On 14th of February 2021 in her 94th year of life a great person, colleague in Arctic Anthropology and professor emerita of ethnology, Ulla Johansen passed away. Born in Estonia she grew up in a multicultural environment, moved with her parents to Germany, where she studied anthropology after the war in Hamburg. It was her early interests in nomadic and Turkic speaking communities that let her turn to do research on the Sakha and the Soyot cultures and shamanism. Especially in the Republic of Sakha/Yakutia she became a leading figure of scientific exchange and founded in 2012 a scholarship hosted by the German DAAD and named after her. It allows Sakha doctoral candidates specializing in the areas of ethnology, musicology, social sciences or linguistics to receive a six-month research grant and gain experience in Germany. As head of the institute of ethnology at University of Cologne she had a profound effect on generations of German anthropologists, among them some of today’s leading Arctic anthropologists.
Our colleagues Gunhild Hoogensen Gjorv with Marc Lanteigne launched the Routledge Handbook of Arctic Security, of which they are the main editors, and where there are some chapters relevant for (and co-authored by) us. Gunhild said that the starting point for their approach to security is much broader than just hard dominant state approaches to security, focusing on security that matters to people on the ground. The basics is that feeling secure is first and foremost being free from worry. I think in this definition security as a concept is related pretty closely to well-being, another of our focuses. It would be interesting to explore the connections between the two more explicitly. The book has 42 authors, of which seven were at the launch during the Arctic Frontiers conference 2020 in Tromso. The contributions cover the whole range of security issues connected to the Arctic Council, communities and extractive industries, indigenous theoretical approaches to security, legal reform and security in Russia, and in all other Arctic countries, energy security, peace, and many other relevant topics.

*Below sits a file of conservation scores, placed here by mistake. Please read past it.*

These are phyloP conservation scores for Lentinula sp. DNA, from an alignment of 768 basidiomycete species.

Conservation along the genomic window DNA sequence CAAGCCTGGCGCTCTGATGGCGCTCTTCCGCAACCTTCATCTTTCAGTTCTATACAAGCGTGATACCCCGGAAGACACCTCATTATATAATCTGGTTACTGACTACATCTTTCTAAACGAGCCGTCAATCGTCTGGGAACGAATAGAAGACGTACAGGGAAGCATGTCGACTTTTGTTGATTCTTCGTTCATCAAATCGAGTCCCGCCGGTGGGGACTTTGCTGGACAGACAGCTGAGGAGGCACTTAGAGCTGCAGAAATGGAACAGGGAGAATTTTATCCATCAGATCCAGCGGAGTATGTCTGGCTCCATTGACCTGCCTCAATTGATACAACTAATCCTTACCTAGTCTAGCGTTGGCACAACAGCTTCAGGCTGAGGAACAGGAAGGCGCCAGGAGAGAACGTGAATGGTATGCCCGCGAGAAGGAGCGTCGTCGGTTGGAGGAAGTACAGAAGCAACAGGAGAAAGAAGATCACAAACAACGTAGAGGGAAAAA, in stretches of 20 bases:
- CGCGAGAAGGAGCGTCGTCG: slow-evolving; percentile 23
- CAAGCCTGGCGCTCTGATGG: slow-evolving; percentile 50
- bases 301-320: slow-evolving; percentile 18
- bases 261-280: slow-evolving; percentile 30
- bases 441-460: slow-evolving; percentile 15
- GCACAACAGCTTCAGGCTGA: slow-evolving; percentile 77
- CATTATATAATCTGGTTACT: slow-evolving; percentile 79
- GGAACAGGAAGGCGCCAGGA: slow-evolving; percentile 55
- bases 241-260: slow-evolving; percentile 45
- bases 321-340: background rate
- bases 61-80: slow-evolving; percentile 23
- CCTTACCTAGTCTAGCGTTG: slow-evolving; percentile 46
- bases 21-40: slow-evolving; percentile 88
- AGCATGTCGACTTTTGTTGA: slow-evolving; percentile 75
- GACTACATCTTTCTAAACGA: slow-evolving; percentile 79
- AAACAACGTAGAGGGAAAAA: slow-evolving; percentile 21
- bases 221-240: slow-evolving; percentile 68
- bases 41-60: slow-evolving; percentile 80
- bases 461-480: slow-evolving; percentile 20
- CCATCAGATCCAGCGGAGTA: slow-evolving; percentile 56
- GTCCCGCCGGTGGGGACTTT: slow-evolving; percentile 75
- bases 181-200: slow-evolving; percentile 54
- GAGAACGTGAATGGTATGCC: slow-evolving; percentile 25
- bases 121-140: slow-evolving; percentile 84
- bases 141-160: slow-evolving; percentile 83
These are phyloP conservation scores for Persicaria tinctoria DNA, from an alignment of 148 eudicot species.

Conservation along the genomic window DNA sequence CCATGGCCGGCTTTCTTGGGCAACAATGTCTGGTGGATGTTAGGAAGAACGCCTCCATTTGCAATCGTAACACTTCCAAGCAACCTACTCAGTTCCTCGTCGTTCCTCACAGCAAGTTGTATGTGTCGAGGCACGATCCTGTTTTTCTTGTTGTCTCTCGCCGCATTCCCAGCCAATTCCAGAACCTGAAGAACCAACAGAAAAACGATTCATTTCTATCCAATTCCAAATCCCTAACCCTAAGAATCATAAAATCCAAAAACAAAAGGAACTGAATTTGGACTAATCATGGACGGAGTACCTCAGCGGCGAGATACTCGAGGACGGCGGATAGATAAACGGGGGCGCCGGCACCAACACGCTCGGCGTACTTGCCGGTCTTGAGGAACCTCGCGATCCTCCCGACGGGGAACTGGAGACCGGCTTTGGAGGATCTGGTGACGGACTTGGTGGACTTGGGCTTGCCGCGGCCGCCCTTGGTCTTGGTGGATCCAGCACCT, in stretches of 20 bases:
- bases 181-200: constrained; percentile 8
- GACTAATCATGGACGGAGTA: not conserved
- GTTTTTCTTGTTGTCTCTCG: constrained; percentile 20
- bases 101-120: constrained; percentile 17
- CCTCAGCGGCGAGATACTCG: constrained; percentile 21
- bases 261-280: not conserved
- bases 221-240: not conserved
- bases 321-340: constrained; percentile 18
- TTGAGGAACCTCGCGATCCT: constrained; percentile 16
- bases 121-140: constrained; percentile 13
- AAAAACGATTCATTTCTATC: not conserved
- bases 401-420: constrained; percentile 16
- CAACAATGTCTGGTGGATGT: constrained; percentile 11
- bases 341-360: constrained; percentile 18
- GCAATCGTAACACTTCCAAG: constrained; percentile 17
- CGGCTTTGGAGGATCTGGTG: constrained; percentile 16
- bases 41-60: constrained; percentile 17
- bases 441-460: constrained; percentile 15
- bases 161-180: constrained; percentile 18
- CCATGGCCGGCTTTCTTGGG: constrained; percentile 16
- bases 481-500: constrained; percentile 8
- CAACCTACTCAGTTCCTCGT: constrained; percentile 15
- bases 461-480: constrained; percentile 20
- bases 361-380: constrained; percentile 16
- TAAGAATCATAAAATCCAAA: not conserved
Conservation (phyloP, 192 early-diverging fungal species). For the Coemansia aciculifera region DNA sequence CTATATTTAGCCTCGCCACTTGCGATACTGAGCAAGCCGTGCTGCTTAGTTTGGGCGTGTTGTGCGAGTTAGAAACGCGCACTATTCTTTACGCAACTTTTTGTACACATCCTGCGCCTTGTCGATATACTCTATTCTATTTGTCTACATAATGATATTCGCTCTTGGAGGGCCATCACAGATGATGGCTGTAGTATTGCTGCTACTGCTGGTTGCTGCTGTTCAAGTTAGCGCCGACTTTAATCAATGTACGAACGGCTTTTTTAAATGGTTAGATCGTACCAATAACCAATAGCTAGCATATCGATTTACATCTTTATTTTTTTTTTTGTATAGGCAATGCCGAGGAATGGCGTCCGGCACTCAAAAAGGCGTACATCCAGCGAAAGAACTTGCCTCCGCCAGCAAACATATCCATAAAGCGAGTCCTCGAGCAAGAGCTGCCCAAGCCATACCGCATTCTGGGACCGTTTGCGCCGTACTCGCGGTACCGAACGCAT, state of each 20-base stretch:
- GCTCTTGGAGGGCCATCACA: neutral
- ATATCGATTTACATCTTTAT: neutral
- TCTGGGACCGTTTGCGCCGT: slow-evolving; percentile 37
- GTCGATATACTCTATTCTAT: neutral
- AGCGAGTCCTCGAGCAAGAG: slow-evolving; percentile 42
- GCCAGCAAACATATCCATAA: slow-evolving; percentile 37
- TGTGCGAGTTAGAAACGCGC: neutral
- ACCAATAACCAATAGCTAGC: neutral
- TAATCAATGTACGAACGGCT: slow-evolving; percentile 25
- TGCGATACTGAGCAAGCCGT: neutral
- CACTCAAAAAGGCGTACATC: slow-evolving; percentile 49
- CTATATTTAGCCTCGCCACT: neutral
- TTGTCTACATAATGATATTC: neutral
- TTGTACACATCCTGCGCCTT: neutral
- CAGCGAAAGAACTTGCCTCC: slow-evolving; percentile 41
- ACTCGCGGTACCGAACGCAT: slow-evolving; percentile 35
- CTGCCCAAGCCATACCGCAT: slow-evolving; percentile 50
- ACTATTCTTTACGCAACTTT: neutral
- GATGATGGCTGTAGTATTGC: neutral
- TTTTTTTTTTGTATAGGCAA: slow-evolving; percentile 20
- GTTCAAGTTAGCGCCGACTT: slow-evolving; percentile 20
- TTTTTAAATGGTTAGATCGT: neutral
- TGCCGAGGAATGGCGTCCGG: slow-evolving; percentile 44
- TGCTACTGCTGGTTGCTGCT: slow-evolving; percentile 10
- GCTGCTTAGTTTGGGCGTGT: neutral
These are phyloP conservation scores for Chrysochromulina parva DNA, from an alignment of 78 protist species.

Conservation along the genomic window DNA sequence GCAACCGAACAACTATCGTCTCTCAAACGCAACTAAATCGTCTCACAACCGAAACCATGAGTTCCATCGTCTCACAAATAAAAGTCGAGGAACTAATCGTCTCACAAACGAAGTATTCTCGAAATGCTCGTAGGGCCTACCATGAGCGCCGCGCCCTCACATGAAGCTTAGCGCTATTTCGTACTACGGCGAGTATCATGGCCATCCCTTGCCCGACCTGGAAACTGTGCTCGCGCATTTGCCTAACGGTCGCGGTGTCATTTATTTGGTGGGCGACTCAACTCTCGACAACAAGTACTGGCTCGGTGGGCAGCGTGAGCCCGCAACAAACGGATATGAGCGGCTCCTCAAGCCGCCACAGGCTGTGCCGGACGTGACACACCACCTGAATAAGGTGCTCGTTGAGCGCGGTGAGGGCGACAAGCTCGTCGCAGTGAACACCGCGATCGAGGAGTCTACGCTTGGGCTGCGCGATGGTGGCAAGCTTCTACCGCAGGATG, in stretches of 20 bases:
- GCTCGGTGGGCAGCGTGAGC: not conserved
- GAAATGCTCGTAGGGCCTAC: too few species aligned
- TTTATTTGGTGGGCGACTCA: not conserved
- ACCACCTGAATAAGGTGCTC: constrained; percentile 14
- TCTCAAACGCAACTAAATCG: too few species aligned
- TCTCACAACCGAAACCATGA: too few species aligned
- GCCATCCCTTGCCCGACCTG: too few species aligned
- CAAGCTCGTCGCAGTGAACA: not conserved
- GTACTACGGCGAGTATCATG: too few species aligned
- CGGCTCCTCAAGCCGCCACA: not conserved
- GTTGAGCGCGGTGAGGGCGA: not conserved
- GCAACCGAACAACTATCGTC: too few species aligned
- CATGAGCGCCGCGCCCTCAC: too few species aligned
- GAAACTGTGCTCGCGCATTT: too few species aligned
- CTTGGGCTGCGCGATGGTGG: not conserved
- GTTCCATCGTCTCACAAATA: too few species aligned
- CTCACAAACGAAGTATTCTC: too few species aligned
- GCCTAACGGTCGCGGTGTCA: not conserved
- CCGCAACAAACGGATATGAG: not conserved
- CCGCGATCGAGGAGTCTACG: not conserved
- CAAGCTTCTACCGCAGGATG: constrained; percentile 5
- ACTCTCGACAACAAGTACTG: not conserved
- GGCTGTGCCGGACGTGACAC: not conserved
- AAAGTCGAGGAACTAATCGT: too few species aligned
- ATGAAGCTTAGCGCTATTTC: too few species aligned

This was one of the questions covered in an interdisciplinary exhibition on the effects of global warming and melting permafrost in Yakutia, on display in the Hokkaido museum of northern peoples. The exhibition with the title Thawing Earth – Global Warming in Central Yakutia is a nice example of co-production of knowledge between natural and social scientists and outreach experts, in a Japanese research project entitled “Arctic Challenge for Sustainability (ArCS)”. Organisers Atsushi Nakada from the Hokkaido Museum and Hiroki Takakura from the Centre for Northeast Asian Studies in Japan connected the available science evidence on climate change in Central Yakutia with practitioners’ knowledge on the effects. For a western visitor to the
Our colleagues in Vienna have this interesting job opening in a project that combines anthropology and GIS in the area of the East Siberian railway region (BAM, AYAM). Interested?
then read on
It was a fascinating week that the Extractive Industries Group spent in Neryungryi, Yakutia, one of the Soviet Union’s youngest single industry towns, established in 1975.